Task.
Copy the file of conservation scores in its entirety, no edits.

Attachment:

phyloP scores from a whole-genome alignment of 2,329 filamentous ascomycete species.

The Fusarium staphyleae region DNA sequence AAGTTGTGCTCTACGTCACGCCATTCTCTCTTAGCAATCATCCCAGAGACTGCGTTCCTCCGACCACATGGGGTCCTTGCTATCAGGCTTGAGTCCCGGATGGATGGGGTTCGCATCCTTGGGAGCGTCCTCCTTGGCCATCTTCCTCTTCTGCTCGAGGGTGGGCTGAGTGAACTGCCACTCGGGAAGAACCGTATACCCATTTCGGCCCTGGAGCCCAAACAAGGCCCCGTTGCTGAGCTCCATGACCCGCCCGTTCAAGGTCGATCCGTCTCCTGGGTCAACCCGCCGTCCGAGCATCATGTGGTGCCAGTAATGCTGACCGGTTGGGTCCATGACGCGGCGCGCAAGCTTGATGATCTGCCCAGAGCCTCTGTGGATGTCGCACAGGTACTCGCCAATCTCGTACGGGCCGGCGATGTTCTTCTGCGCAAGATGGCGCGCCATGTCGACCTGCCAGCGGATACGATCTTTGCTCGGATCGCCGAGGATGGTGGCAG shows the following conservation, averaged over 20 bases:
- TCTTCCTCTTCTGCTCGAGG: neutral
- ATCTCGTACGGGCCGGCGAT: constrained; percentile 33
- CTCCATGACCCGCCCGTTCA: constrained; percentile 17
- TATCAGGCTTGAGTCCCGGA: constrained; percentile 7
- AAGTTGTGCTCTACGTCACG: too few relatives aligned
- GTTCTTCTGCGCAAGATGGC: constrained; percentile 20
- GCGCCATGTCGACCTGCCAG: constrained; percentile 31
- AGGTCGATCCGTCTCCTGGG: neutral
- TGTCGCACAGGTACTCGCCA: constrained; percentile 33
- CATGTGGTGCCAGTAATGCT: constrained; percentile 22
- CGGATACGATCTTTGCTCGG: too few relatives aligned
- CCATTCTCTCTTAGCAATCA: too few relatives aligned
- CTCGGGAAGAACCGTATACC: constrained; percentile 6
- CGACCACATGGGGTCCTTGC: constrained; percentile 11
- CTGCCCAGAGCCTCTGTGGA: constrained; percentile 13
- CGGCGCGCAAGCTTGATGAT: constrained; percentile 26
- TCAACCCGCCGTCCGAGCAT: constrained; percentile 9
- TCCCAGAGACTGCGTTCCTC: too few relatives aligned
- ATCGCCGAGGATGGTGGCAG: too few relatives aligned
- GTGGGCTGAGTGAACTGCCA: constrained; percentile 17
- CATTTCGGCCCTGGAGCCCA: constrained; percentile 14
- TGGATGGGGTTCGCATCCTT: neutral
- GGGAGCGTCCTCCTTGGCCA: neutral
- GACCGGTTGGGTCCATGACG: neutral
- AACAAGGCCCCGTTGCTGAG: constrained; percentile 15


phyloP scores from a whole-genome alignment of 2,329 filamentous ascomycete species.

The Fusarium staphyleae region DNA sequence AAGTTGTGCTCTACGTCACGCCATTCTCTCTTAGCAATCATCCCAGAGACTGCGTTCCTCCGACCACATGGGGTCCTTGCTATCAGGCTTGAGTCCCGGATGGATGGGGTTCGCATCCTTGGGAGCGTCCTCCTTGGCCATCTTCCTCTTCTGCTCGAGGGTGGGCTGAGTGAACTGCCACTCGGGAAGAACCGTATACCCATTTCGGCCCTGGAGCCCAAACAAGGCCCCGTTGCTGAGCTCCATGACCCGCCCGTTCAAGGTCGATCCGTCTCCTGGGTCAACCCGCCGTCCGAGCATCATGTGGTGCCAGTAATGCTGACCGGTTGGGTCCATGACGCGGCGCGCAAGCTTGATGATCTGCCCAGAGCCTCTGTGGATGTCGCACAGGTACTCGCCAATCTCGTACGGGCCGGCGATGTTCTTCTGCGCAAGATGGCGCGCCATGTCGACCTGCCAGCGGATACGATCTTTGCTCGGATCGCCGAGGATGGTGGCAG shows the following conservation, averaged over 20 bases:
- TCTTCCTCTTCTGCTCGAGG: neutral
- ATCTCGTACGGGCCGGCGAT: constrained; percentile 33
- CTCCATGACCCGCCCGTTCA: constrained; percentile 17
- TATCAGGCTTGAGTCCCGGA: constrained; percentile 7
- AAGTTGTGCTCTACGTCACG: too few relatives aligned
- GTTCTTCTGCGCAAGATGGC: constrained; percentile 20
- GCGCCATGTCGACCTGCCAG: constrained; percentile 31
- AGGTCGATCCGTCTCCTGGG: neutral
- TGTCGCACAGGTACTCGCCA: constrained; percentile 33
- CATGTGGTGCCAGTAATGCT: constrained; percentile 22
- CGGATACGATCTTTGCTCGG: too few relatives aligned
- CCATTCTCTCTTAGCAATCA: too few relatives aligned
- CTCGGGAAGAACCGTATACC: constrained; percentile 6
- CGACCACATGGGGTCCTTGC: constrained; percentile 11
- CTGCCCAGAGCCTCTGTGGA: constrained; percentile 13
- CGGCGCGCAAGCTTGATGAT: constrained; percentile 26
- TCAACCCGCCGTCCGAGCAT: constrained; percentile 9
- TCCCAGAGACTGCGTTCCTC: too few relatives aligned
- ATCGCCGAGGATGGTGGCAG: too few relatives aligned
- GTGGGCTGAGTGAACTGCCA: constrained; percentile 17
- CATTTCGGCCCTGGAGCCCA: constrained; percentile 14
- TGGATGGGGTTCGCATCCTT: neutral
- GGGAGCGTCCTCCTTGGCCA: neutral
- GACCGGTTGGGTCCATGACG: neutral
- AACAAGGCCCCGTTGCTGAG: constrained; percentile 15